Who were the illegal Nazis? Collective biographical (prosopographical) and social structural studies on Nazism in Austria 1933-1938

Project Funding: Future Fund of the Republic of Austria, P15-1960
Project Duration: 01.04.2015–31.10.2017
Project Lead: Kurt Bauer

It is only by identifying as precisely as is possible those who were Nazis that one can give a meaningful and convincing answer to the question of why they were Nazis.
Detlef Mühlberger, Hitler’s Followers, p. 207.

Fascinated by the seemingly unstoppable rise of the Nazi movement in Germany and the influential social promise of a forthcoming “Volksgemeinschaft,” hundreds of thousands of Austrians in the early 1930s became enthralled by Nazi ideology. Particularly in its social appeal, National Socialism surpassed all other political movements. For a time, a movement of considerable social breadth emerged. The desperate efforts of the Austrian “Ständestaat” to develop a countermodel based on Catholic authoritarianism were in vain. Even the Social Democrats, banned since February 1934, could do little to counter the alarming exodus of disappointed followers to the National Socialists.

The aim of the project is to create a social profile of the generations that turned to National Socialism in Austria between 1933 and 1938. While the National Socialist momentum quickly dissipated after the “Anschluss,” in the period before (“Verbotszeit, the “prohibition era”), the entire spectrum of motives and arguments pointing to National Socialism can be interpreted without hindrance. The project seeks to reveal which social and age groups, milieus, and strata, as well as in which regions, National Socialism was particularly attractive and how the National Socialist mass mobilization worked.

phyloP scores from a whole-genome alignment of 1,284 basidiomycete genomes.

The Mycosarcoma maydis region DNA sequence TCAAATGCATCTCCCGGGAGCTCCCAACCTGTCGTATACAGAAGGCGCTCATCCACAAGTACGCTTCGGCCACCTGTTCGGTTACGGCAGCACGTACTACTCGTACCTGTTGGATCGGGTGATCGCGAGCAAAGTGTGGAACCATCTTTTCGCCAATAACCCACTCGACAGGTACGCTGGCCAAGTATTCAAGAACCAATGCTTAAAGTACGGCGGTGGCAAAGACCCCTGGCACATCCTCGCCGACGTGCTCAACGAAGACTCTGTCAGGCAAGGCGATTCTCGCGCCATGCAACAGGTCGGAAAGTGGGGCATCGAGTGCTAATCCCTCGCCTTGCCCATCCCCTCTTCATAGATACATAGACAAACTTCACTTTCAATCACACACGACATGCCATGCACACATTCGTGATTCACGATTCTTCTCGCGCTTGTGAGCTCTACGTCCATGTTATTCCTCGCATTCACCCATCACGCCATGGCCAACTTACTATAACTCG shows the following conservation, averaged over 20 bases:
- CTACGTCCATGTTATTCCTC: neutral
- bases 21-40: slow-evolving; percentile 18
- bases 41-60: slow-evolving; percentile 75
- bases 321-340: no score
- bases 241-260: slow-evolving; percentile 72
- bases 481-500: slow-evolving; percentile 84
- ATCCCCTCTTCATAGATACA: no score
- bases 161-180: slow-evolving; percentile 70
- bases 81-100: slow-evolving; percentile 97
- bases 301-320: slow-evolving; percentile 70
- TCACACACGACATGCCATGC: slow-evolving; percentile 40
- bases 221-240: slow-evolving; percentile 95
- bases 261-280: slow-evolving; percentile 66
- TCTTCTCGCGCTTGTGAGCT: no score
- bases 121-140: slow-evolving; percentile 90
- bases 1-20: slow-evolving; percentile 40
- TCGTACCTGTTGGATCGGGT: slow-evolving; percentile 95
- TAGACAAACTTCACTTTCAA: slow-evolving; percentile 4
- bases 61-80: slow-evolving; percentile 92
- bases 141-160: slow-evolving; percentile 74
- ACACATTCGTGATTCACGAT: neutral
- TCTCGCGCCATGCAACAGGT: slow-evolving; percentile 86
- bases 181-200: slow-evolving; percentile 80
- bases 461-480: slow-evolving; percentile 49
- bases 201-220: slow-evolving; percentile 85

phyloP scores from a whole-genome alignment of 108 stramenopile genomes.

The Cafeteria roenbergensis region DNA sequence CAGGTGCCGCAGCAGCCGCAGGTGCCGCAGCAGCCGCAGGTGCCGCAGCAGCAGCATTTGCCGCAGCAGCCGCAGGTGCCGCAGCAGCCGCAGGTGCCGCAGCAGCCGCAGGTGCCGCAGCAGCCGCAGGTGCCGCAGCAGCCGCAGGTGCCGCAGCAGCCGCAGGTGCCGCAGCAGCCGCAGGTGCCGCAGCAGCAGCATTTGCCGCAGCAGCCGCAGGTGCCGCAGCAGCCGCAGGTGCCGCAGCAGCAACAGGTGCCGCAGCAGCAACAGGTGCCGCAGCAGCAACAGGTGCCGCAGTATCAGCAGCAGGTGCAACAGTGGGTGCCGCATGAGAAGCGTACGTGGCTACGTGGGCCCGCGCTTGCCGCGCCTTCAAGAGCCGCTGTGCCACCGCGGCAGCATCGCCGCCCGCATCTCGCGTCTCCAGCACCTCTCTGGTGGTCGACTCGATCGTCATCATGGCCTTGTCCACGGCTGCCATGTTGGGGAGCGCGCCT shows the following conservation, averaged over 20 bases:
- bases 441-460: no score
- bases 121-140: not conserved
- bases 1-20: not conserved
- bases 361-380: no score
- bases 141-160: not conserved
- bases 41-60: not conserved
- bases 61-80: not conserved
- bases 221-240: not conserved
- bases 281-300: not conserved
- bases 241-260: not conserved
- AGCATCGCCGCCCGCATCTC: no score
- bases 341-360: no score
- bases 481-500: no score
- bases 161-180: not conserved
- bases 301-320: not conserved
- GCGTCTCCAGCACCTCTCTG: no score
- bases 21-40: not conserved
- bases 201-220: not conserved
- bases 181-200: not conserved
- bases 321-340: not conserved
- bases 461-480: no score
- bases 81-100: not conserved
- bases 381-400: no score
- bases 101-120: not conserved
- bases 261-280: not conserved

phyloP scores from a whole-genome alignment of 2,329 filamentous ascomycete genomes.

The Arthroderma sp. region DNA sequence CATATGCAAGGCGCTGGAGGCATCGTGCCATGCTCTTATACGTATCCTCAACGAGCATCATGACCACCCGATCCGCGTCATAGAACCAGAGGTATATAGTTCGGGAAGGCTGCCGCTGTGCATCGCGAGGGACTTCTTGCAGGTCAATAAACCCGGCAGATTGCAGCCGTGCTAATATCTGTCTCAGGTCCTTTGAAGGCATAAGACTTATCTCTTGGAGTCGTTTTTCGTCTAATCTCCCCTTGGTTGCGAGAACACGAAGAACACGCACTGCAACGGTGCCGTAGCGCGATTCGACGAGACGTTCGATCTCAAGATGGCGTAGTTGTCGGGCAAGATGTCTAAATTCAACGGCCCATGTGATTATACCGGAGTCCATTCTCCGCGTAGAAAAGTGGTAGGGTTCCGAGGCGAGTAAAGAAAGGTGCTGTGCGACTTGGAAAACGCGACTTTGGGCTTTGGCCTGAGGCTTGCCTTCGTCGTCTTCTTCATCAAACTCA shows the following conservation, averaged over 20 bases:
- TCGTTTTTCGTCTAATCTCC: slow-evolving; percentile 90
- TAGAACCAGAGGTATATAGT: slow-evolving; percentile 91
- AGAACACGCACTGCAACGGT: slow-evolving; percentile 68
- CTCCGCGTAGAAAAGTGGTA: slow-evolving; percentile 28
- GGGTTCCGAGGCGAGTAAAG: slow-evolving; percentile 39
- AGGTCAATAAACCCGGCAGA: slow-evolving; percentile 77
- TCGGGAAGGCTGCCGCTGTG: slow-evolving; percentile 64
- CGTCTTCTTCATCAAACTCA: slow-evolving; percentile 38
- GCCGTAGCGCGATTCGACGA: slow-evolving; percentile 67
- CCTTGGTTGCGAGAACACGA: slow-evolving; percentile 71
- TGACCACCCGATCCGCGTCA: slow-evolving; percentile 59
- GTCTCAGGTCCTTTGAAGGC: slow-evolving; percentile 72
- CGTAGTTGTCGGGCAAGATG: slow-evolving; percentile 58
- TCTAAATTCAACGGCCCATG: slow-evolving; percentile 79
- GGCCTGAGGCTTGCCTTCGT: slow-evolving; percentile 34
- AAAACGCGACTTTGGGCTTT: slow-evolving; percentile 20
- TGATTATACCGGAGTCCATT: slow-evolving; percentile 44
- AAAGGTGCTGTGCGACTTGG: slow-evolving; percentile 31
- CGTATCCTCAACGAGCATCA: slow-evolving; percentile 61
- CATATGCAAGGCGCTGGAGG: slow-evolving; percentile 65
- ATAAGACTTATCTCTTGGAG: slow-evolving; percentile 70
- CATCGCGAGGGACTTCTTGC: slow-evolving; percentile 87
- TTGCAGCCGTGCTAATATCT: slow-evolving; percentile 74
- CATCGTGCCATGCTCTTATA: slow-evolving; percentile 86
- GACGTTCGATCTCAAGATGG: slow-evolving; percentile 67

Several databases were available for the realization of the project. These databases contain information on more than 15,000 individuals generated from the records of Austrian security authorities (General Directorate for Public Security, BKA-Interior). They primarily include data on National Socialist detainees in Austrian detention camps from 1933 to 1938 (approximately 8,400 individuals), as well as around 2,500 participants in the National Socialist July Putsch of 1934 and approximately 1,300 illegal National Socialists from Vienna between 1933 and 1938.

A database of about 3,100 Social Democratic and Communist detainees was also evaluated as part of the project. This analysis helps to determine whether and what differences and overlaps in terms of social structure, generation, religion, etc., existed between these opposing political directions.

The project was started at the Ludwig Boltzmann Institute for Historical Social Sciences (LBIHS) and completed at the Ludwig Boltzmann Institute for History and Society (LBIGG) from 1 July 2017.

a. Image: National Socialist July putschists in St. Andrä im Lavanttal, Carinthia, 27 July 1934. Image source: Otto Reich von Rohrwig: Der Freiheitskampf der Ostmark-Deutschen. From Saint-Germain to Adolf Hitler. Graz, Vienna, Leipzig 1942. Unpaginated illustrated book